Experts propose revisions for international health regulations
A trio of global health law experts from Georgetown warn the window for fundamental reform of the International Health Regulations—opened by the Ebola epidemic—is 'rapidly closing.'
Writing in The Lancet and published online today, Lawrence O. Gostin, Mary C. DeBartolo and Eric A. Friedman from the O'Neill Institute for National and Global Health Law at Georgetown University, outline operational and textual reforms that would assist in the implementation and functioning of the Regulations. (The Lancet Viewpoint: 'The International Health Regulations 10 Years On: The Governing Framework for Global Health Security').
The International Health Regulations (IHR), a legally binding instrument, was adopted 10 years ago with the aim "to prevent, protect against, control and provide a public health response to the international spread of disease."
Over the past several years, however, the WHO has been criticized for its handling of crises including the recent Ebola epidemic, leading to what the authors call a 'crisis of confidence' in the International Health Regulations. The authors propose innovative reforms that collectively "could help to build a well functioning global detection and response system."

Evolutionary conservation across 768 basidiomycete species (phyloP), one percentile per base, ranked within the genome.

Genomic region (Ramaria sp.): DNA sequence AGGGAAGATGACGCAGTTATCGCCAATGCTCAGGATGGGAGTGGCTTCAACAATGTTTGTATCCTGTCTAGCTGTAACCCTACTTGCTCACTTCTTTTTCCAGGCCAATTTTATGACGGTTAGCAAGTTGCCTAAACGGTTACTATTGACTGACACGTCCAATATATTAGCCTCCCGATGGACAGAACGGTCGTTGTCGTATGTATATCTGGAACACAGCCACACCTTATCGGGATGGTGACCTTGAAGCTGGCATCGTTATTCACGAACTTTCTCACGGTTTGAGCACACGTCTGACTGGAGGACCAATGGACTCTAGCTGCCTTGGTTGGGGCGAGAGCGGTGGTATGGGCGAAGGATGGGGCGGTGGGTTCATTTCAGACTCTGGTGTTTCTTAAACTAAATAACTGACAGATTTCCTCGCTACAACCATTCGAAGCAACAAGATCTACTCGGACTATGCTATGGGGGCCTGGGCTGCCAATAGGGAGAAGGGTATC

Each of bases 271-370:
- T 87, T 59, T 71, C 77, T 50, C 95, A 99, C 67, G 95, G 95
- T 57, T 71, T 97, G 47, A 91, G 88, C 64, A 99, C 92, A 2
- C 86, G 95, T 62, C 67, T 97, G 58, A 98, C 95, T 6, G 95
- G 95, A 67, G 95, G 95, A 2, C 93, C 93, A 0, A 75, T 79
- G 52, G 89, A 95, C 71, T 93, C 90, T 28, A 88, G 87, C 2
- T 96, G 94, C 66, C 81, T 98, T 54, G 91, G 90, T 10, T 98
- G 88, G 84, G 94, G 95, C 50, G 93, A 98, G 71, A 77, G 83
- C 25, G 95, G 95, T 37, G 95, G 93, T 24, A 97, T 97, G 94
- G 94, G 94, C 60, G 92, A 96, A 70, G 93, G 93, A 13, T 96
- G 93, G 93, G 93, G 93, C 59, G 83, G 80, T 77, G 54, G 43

Gostin argues, "The Ebola epidemic is a wakeup call for the World Health Organization and a turning point for the IHR, the governing international rules for global health security. It we don't act now, creatively and boldly, we will lose the opportunity for fundamental reform for a generation. Now is the time for the international community to do the right thing by building strong, resilient health systems in the world's poorest countries."
Recommendations made by Gostin and his colleagues include developing an 'International Health Regulations Capacity Fund' to build, strengthen and maintain core capacities; clarifying what diseases are to be reported and when; incorporating emergency response frameworks into the IHR; and encouraging WHO to play a more active and public role in encouraging Member States to account for deviations from temporary recommendations.
"10 years after its adoption, the time has come to realize the International Health Regulations' promise," they conclude. "Donor fatigue, fading memories, and competing priorities are diverting political attention. Empowering WHO and realizing the International Health Regulations' potential would shore up global health security—an important investment in human and animal health, while reducing the vast economicconsequences of the next global health emergency."